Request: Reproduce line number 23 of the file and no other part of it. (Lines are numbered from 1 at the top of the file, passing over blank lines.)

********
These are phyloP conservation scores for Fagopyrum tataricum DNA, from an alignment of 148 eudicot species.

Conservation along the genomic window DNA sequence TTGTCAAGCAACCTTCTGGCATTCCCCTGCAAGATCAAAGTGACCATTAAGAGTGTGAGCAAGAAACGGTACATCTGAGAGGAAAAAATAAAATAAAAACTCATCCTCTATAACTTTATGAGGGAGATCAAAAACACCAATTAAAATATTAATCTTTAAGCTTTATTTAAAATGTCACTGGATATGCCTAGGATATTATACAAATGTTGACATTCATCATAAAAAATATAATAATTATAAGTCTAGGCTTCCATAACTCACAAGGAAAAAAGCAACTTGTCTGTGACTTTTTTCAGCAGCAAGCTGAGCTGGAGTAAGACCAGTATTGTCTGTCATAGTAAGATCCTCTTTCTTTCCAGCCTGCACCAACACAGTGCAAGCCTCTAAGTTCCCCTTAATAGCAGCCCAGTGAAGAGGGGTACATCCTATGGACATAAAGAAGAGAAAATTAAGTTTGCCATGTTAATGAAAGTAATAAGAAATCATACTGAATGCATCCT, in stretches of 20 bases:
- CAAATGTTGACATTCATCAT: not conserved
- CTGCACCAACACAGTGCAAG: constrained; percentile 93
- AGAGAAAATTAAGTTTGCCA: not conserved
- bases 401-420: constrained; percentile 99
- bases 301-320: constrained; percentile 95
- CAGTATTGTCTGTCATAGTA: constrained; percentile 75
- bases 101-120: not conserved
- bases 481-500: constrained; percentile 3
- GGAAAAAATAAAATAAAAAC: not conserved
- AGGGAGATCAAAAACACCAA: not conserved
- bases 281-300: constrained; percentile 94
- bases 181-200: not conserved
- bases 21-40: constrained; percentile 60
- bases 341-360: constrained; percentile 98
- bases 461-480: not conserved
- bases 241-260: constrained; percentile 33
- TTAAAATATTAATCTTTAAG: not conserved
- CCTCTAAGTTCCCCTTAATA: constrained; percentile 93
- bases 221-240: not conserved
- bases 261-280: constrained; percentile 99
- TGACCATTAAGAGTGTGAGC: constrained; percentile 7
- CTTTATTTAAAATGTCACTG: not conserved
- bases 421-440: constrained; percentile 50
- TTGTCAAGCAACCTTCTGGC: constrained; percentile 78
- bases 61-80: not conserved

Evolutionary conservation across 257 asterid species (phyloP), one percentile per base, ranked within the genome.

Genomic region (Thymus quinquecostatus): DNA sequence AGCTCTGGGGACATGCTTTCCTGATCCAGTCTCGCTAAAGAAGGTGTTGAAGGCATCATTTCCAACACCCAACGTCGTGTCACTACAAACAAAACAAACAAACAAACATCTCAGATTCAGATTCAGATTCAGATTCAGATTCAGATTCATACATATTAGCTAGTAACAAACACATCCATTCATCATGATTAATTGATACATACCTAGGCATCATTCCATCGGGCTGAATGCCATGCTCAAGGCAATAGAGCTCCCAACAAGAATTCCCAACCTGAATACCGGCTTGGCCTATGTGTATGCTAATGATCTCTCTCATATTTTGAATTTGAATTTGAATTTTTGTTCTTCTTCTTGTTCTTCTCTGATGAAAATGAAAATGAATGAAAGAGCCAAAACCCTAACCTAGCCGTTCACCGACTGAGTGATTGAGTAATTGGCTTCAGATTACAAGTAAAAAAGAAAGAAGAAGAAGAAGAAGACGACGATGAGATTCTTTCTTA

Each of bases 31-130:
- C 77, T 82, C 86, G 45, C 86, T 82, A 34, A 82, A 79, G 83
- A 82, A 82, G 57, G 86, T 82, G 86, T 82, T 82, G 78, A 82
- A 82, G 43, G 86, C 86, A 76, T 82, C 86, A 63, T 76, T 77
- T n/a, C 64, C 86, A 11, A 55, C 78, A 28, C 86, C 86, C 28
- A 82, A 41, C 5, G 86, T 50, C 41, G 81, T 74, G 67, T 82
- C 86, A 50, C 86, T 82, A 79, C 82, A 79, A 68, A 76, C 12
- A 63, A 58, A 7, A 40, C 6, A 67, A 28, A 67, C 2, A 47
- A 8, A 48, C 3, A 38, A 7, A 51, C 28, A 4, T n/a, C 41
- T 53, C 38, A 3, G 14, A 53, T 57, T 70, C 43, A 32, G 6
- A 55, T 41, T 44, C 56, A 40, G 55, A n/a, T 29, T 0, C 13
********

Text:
- TGACCATTAAGAGTGTGAGC: constrained; percentile 7